As a person who has married into the Younger family, Ruth tries to get along with everyone. She has a pleasant temperament and tries to be the peacemaker in the family, but she unavoidably faces conflict with the others. However, the central conflict that Ruth faces through the course of the play is internal. In the first act, it is revealed that she is pregnant. Although she had been trying to hide this fact, after she faints in front of Lena, her mother-in-law, she can no longer do so. Primarily because of the family’s precarious financial situation, she is contemplating terminating the pregnancy. Although she does not say this out loud, Lena understands that she is considering it and, as a devout Christian, voices her strong opposition.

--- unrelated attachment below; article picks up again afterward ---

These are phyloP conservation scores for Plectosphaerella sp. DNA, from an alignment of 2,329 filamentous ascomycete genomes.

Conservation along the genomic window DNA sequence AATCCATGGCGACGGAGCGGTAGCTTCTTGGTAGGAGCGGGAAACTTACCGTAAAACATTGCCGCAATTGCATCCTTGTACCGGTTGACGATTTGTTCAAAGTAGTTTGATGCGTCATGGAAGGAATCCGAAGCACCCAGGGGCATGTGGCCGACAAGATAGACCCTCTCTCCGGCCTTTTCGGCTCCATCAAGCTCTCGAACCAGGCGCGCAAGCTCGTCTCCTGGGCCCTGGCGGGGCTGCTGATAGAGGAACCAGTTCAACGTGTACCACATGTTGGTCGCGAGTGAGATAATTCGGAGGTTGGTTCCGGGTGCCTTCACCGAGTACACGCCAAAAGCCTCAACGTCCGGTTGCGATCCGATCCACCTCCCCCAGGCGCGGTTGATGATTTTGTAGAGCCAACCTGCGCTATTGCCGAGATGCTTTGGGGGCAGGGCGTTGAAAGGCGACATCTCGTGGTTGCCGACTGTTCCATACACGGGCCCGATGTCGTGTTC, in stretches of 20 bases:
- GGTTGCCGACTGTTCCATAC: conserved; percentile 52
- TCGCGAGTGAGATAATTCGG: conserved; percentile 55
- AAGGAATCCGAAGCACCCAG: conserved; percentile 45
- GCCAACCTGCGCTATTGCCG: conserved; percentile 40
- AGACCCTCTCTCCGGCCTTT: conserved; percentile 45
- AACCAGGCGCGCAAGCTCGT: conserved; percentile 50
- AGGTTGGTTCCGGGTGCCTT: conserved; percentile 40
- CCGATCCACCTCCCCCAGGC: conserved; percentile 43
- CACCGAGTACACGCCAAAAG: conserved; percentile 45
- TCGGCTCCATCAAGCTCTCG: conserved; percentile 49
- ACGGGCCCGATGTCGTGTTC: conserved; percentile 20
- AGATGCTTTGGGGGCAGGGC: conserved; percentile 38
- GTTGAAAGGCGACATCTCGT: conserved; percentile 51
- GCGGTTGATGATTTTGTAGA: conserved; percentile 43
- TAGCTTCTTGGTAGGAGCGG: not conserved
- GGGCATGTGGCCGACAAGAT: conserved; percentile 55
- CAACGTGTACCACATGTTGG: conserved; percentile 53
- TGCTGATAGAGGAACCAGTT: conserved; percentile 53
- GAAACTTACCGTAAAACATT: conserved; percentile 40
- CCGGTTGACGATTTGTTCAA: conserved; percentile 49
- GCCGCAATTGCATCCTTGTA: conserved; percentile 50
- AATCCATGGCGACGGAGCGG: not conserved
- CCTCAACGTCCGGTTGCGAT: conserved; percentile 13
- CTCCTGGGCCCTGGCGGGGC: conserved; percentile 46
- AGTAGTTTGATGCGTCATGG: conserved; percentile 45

In trying to maintain a calm atmosphere, Ruth is constantly thwarted by Walter and Beneatha, who have very different world views. Ruth wants to support her husband, but she also realizes that he goads his sister. Trying to play the mediator places Ruth in conflict with both of them.
Ruth is also frequently in conflict with Walter. Where she is calm, he is volatile; where she is steady, he tends to be erratic. One area of conflict is his ideas about business, including his expectation of using his mother’s insurance money and the men he plans to have as partners.